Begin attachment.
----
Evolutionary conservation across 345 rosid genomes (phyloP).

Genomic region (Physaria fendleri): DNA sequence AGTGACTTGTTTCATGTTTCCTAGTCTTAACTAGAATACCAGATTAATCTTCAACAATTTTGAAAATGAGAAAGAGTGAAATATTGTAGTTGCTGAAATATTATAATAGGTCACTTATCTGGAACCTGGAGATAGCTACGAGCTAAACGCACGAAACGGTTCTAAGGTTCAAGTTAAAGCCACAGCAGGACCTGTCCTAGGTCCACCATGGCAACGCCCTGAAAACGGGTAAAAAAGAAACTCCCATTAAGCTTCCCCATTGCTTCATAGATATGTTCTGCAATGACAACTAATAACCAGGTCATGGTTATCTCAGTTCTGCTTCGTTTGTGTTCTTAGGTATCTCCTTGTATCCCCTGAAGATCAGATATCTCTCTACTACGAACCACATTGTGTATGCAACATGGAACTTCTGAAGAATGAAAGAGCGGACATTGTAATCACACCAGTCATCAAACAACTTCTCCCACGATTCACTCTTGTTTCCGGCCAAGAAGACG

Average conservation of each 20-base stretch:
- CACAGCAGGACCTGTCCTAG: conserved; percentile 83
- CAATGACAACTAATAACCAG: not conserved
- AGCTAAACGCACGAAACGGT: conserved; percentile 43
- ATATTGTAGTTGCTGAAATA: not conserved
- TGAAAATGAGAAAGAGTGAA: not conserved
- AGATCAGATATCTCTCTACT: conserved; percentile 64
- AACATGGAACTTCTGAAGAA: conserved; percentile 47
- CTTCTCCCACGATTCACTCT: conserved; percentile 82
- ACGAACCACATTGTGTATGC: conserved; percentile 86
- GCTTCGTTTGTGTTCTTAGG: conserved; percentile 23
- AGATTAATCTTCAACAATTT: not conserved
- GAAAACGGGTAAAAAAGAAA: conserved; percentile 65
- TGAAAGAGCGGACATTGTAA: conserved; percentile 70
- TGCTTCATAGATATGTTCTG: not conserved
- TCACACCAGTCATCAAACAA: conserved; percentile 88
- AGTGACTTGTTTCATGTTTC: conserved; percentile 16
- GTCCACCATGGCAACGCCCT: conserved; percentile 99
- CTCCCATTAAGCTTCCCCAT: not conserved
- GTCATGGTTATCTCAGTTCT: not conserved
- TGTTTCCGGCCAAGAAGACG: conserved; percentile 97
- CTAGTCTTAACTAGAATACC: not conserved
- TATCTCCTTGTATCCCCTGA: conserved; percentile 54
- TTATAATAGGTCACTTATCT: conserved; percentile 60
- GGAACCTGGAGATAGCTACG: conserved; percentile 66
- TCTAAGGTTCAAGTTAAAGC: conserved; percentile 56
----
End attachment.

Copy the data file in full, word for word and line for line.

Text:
Evolutionary conservation across 345 rosid genomes (phyloP).

Genomic region (Physaria fendleri): DNA sequence AGTGACTTGTTTCATGTTTCCTAGTCTTAACTAGAATACCAGATTAATCTTCAACAATTTTGAAAATGAGAAAGAGTGAAATATTGTAGTTGCTGAAATATTATAATAGGTCACTTATCTGGAACCTGGAGATAGCTACGAGCTAAACGCACGAAACGGTTCTAAGGTTCAAGTTAAAGCCACAGCAGGACCTGTCCTAGGTCCACCATGGCAACGCCCTGAAAACGGGTAAAAAAGAAACTCCCATTAAGCTTCCCCATTGCTTCATAGATATGTTCTGCAATGACAACTAATAACCAGGTCATGGTTATCTCAGTTCTGCTTCGTTTGTGTTCTTAGGTATCTCCTTGTATCCCCTGAAGATCAGATATCTCTCTACTACGAACCACATTGTGTATGCAACATGGAACTTCTGAAGAATGAAAGAGCGGACATTGTAATCACACCAGTCATCAAACAACTTCTCCCACGATTCACTCTTGTTTCCGGCCAAGAAGACG

Average conservation of each 20-base stretch:
- CACAGCAGGACCTGTCCTAG: conserved; percentile 83
- CAATGACAACTAATAACCAG: not conserved
- AGCTAAACGCACGAAACGGT: conserved; percentile 43
- ATATTGTAGTTGCTGAAATA: not conserved
- TGAAAATGAGAAAGAGTGAA: not conserved
- AGATCAGATATCTCTCTACT: conserved; percentile 64
- AACATGGAACTTCTGAAGAA: conserved; percentile 47
- CTTCTCCCACGATTCACTCT: conserved; percentile 82
- ACGAACCACATTGTGTATGC: conserved; percentile 86
- GCTTCGTTTGTGTTCTTAGG: conserved; percentile 23
- AGATTAATCTTCAACAATTT: not conserved
- GAAAACGGGTAAAAAAGAAA: conserved; percentile 65
- TGAAAGAGCGGACATTGTAA: conserved; percentile 70
- TGCTTCATAGATATGTTCTG: not conserved
- TCACACCAGTCATCAAACAA: conserved; percentile 88
- AGTGACTTGTTTCATGTTTC: conserved; percentile 16
- GTCCACCATGGCAACGCCCT: conserved; percentile 99
- CTCCCATTAAGCTTCCCCAT: not conserved
- GTCATGGTTATCTCAGTTCT: not conserved
- TGTTTCCGGCCAAGAAGACG: conserved; percentile 97
- CTAGTCTTAACTAGAATACC: not conserved
- TATCTCCTTGTATCCCCTGA: conserved; percentile 54
- TTATAATAGGTCACTTATCT: conserved; percentile 60
- GGAACCTGGAGATAGCTACG: conserved; percentile 66
- TCTAAGGTTCAAGTTAAAGC: conserved; percentile 56